Epilepsy results from an imbalance in neuronal excitation and inhibition within the brain. One of the most common forms of epilepsy is temporal lobe epilepsy (TLE), and a large percentage of TLE patients are refractory to medical treatment. TLE is associated with cell loss, gliosis, altered neurogenesis, axon sprouting, and synaptic reorganization in both humans and animal models of TLE. These changes are best described in the hippocampus, which becomes hyperexcitable in epilepsy and can serve as an initiating seizure focus in TLE. In rodent models, there is increased proliferation of adult-born neurons in the hippocampus in TLE, and these new neurons integrate abnormally into neuronal circuits and are believed to contribute to epileptogenesis. Glutamatergic signaling and synapse formation are critical for the proper maturation, synaptic integration, and survival of adult-born dentate granule cells (DGCs), and a recent study demonstrated that hilar mossy cells serve as the first glutamatergic inputs to adult-born DGCs. Interestingly, these hippocampal mossy cells are also highly susceptible to apoptosis after seizures. This suggests that the loss of mossy cells after status epilepticus could alter the maturation and synapse formation by adult-born DGCs and thus the loss of these cells may be a critical step in pathogenesis of epilepsy via its effect on post-seizure neurogenesis. This proposal will investigate how mossy cells contribute to the normal maturation and network integration of adult- born granule cells, and whether mossy cell loss contributes to the abnormal synaptic integration, maturation, and survival of adult-born DGCs in epilepsy. In addition, we will directly test whether the rescue of mossy cell loss prevents alterations in neurogenesis and the development of epilepsy. We will use a mossy cell specific Cre driver mouse line to selectively modify mossy cell activity and survival using pharmacogenetics, diphtheria toxin-mediated cell ablation, and inhibition of apoptosis, and assess changes in adult-born DGC synaptic integration and survival. Additionally, we will combine these techniques with the well-established pilocarpine model of TLE, to assess how mossy cell death affects adult-born DGC maturation and epileptogenesis. We hypothesize that mossy cell activity is critical for proper integration, maturation, and survival of adult-born granule cells and that a reduction in mossy cell loss will restore these features and reduce epileptogenesis after status epilepticus in mice. This study will not only greatly improve our understanding of the role of mossy cells in neurogenesis and epilepsy, but could lead to the development of new therapeutic strategies for many types of refractory epilepsies.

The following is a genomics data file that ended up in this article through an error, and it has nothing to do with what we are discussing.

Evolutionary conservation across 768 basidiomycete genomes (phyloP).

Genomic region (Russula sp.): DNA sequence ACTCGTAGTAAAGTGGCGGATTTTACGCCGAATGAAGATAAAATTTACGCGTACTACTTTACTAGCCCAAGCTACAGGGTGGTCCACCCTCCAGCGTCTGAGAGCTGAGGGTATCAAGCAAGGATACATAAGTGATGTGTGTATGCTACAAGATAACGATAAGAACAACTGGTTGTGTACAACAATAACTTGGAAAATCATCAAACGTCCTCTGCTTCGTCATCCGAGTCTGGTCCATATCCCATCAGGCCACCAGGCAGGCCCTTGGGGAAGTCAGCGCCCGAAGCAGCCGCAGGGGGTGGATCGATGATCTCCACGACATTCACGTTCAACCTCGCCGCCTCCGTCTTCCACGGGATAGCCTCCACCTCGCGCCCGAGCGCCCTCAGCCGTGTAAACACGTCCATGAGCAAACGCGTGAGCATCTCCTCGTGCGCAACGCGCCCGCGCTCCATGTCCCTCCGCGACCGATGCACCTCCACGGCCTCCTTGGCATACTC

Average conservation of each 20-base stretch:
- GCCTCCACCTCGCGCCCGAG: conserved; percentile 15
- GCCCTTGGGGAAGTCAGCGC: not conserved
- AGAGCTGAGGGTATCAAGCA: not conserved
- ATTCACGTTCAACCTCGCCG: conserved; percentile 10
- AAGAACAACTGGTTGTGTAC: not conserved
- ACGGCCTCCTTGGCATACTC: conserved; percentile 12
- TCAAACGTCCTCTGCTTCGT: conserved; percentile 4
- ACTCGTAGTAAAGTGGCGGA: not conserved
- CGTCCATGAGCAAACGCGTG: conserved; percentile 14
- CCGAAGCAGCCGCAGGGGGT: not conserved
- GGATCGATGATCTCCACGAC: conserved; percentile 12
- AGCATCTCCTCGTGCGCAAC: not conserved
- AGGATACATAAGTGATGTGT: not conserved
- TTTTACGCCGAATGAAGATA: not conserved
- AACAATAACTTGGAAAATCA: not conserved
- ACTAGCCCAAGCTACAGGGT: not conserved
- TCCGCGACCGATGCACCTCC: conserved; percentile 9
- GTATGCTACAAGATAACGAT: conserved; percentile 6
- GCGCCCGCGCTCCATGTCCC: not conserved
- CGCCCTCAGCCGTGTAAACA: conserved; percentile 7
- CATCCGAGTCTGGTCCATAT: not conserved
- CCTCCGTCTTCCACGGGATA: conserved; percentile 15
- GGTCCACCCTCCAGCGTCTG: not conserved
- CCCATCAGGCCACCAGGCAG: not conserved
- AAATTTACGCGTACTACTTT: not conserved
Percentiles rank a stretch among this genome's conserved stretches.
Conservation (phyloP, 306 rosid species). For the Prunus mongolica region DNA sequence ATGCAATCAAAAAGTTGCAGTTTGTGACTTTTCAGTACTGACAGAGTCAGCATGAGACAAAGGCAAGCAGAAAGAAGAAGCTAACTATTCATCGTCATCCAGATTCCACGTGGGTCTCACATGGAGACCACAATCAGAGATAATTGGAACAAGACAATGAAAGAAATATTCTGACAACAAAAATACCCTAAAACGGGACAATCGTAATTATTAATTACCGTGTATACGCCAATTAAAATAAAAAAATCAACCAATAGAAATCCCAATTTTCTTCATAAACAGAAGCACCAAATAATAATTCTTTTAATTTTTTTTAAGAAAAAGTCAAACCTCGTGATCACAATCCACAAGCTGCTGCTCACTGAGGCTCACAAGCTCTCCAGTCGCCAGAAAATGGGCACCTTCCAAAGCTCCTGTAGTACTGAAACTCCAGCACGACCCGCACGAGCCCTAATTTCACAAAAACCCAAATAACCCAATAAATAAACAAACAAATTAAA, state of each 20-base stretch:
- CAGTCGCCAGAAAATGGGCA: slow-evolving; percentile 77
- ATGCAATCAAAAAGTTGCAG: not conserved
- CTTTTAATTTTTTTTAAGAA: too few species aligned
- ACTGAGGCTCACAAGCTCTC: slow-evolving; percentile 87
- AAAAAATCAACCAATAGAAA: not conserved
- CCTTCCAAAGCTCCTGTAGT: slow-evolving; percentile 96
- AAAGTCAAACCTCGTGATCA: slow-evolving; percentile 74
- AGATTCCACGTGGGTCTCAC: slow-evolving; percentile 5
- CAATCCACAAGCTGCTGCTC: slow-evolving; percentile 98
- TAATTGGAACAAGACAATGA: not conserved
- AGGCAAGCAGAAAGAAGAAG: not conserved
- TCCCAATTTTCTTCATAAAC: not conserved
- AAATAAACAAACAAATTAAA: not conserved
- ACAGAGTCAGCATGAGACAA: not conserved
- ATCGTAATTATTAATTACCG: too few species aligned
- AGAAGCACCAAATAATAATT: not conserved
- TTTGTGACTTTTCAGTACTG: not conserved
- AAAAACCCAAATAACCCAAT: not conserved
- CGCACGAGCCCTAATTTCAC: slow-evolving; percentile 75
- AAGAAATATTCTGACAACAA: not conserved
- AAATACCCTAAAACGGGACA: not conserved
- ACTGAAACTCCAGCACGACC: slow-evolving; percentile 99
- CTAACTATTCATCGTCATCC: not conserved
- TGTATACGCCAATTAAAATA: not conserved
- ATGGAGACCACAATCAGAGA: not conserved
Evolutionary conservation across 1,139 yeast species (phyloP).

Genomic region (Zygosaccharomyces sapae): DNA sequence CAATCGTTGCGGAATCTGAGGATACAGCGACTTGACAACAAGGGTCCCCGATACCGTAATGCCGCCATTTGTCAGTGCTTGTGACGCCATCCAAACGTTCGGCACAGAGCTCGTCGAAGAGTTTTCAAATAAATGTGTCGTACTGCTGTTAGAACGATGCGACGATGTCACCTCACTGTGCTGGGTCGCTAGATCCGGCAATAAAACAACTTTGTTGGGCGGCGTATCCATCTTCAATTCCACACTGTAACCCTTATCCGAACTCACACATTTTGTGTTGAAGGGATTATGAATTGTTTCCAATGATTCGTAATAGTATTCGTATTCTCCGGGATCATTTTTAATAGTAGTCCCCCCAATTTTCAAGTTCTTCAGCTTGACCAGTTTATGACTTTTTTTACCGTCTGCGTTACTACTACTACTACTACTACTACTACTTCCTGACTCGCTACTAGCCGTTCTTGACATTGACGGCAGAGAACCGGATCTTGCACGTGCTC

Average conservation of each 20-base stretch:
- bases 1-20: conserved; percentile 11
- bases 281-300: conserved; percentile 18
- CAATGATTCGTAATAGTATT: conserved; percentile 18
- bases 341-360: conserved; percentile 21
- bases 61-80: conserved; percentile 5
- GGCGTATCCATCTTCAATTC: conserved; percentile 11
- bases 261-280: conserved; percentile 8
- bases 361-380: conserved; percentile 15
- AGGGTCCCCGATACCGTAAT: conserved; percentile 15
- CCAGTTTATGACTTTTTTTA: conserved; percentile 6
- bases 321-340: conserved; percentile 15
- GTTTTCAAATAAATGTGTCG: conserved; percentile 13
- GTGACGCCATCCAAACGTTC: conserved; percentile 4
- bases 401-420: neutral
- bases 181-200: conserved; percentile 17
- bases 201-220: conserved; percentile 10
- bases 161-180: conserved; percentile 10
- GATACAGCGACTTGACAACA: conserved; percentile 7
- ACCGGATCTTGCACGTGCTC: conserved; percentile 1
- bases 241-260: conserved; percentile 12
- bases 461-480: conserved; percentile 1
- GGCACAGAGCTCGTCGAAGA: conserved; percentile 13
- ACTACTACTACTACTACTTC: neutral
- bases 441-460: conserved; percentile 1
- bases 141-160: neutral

Glutamatergic signaling and synapse formation are critical for the proper integration, maturation, and survival of adult-born dentate granule cells in the hippocampus, and aberrant hippocampal adult neurogenesis likely contributes to the pathogenesis of epilepsy. This proposal will examine how hippocampal mossy cells, the neurons that form the first glutamatergic synapses onto adult-born dentate granule cells, control the integration and survival of these new granule cells, and how the loss of mossy cells contributes to the aberrant development of adult-born granule cells in epilepsy. This study will improve our understanding of neurogenesis and the development of epilepsy, and aid in the generation of new therapeutic approaches to prevent the improper integration of new neurons into the brain.